Many studies and publications emphasize risk factors for CHD, which are essentially the same in childhood as in adults. These include hypertension, abnormal glucose, and dyslipidemia. Body weight in childhood is associated with the presence of these risk factors in children, linking high childhood BMI with an increased risk of adult CHD. Identifying at-risk boys and girls is important, in that subsequent CHD events can be ameliorated. The authors note that the BMI relationship to coronary events began before the "emergence of the obesity epidemic," and all birth cohorts showed the same relationships to adult CHD. The investigators believe that "the associations. . .observed are based on the biologic effects of the children's BMI," as childhood obesity is already associated with distinct biologic risk factors. They note that contemporary children are heavier than their counterparts from the past, with no evidence of a slowdown in childhood overweight and obesity; this situation occurs in Denmark and presumably many other countries. The authors calculated the probability of a child having a future CHD event, with the example of a 13-year-old boy who weighs 11 kilos more than average and who has a 33% increase in probability of a CHD event before age 60. Between 7 and 13 years old, there is a substantial increase in risk, which suggests "the possibility of intervention during this period of childhood can reduce the risk of future CHD.
An accompanying editorial stresses the history of weight gain over the past 40 years, "with average weight increasing progressively among children from all social and economic levels, racial and ethnic groups, and regions of the country." The author, David Ludwig, suggests that one in three children in adolescence are overweight (BMI in to the 85th-95th percentile for age and sex) or obese (BMI above the 95th percentile), with risk ratio close to one in two in minority groups. Phase one of the obesity revolution was the last 40-50 years, and phase two is now characterized by serious weight-related problems in children, including diabetes, fatty liver, orthopedic problems, sleep apnea, psychological problems, including social isolation, eating disorders, and often an adverse socio-economic background. Other data confirm these statements. Ludwig states that "pediatric obesity may shorten life expectancy in the United States by 2-5 years by mid century, an effect equal to that of all cancers combined." A true epidemic will become possible through acceleration of the obesity rates through multiple mechanisms over many years. "Obese children tend to be heavy in adulthood, in part because obesity-promoting habits persist." In addition to metabolic problems, many abnormalities are related to childhood obesity and subsequent adverse events. He calls for a comprehensive national strategy, involving junk food meals and advertising, adequate funding for healthy lunches, regular physical activity, and the restructuring of the foreign subsidy program to favor nutrient-dense rather than calorie-dense foods that are of high quality.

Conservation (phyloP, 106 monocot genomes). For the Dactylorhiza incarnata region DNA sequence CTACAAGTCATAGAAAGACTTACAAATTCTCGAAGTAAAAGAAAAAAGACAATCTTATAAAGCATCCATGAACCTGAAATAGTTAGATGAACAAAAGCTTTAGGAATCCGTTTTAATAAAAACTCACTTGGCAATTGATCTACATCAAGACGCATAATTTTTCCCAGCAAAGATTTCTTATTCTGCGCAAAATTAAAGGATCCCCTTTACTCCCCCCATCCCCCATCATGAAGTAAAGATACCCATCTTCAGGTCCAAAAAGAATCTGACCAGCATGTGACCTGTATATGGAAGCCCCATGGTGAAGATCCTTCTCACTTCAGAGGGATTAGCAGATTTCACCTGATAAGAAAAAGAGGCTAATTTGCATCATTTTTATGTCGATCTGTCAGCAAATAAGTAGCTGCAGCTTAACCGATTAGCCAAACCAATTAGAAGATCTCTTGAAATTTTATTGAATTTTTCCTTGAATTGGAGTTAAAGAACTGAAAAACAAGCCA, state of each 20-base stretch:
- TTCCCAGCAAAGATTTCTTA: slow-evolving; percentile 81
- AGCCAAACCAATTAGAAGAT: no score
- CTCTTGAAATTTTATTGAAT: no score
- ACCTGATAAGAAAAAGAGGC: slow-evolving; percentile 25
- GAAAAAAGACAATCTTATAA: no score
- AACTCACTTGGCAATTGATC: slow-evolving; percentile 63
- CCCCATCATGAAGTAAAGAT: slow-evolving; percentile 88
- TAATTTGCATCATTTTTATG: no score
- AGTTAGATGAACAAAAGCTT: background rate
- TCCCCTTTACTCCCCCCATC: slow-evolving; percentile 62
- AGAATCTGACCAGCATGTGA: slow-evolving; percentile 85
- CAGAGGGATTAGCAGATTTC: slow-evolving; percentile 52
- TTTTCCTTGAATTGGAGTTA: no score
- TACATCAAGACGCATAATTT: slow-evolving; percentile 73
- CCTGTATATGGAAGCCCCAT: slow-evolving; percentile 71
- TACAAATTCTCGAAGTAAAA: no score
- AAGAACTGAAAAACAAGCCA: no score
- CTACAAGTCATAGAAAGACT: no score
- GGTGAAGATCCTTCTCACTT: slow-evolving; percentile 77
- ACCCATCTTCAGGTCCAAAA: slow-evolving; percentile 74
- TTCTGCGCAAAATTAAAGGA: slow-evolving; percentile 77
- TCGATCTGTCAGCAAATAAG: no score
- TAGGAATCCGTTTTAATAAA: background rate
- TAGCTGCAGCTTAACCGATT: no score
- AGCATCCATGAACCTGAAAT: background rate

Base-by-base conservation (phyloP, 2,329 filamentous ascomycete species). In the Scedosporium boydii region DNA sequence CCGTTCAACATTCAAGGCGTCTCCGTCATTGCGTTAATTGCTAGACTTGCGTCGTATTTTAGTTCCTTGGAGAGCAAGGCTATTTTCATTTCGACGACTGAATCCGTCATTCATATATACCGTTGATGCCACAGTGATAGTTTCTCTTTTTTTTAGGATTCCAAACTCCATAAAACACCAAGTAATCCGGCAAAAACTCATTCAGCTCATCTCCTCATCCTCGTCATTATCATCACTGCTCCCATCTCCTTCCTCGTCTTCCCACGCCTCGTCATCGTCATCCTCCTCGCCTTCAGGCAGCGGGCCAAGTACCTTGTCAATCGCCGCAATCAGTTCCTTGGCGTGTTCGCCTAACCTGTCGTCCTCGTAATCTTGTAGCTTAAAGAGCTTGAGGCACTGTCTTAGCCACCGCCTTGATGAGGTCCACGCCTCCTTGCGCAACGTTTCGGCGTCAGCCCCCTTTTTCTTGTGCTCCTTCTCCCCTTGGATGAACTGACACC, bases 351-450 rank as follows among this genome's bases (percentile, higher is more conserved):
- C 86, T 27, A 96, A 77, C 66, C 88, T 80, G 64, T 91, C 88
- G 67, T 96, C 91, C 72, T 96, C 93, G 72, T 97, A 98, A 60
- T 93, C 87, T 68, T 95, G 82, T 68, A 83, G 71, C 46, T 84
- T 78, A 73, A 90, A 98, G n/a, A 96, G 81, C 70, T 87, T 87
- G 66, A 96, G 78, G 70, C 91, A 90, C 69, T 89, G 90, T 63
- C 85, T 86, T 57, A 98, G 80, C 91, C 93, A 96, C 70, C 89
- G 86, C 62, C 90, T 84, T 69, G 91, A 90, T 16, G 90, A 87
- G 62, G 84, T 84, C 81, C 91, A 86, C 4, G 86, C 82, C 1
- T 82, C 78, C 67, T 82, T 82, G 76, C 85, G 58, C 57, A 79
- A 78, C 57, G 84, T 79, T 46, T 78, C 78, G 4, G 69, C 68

The data from this very large study speaks for itself. This elegant analysis of many decades, with remarkably complete follow-up, and confirmation that CHD risks have been accelerating over decades, calls for immediate and major public action. The overall prevalence of obesity in adults has been steadily increasing. Enormous effort and literally billions of dollars have been spent on adult obesity in the past decade or more, and there has been some suggestion of a slowing of the atherogenic conditions in our adult population. How much better it would be to link childhood, early adulthood, and full adulthood together in educational programs, emphasizing changing our dietary patterns, emphasizing healthy nutrients, including vegetables and fruits, demanding healthy lunches in our schools, and providing our children and adults with regular exercise programs. The Danish study should be a clarion call for national policy makers, industry, and health care workers of all types, resulting in an increase expenditure of funds for fighting obesity in children.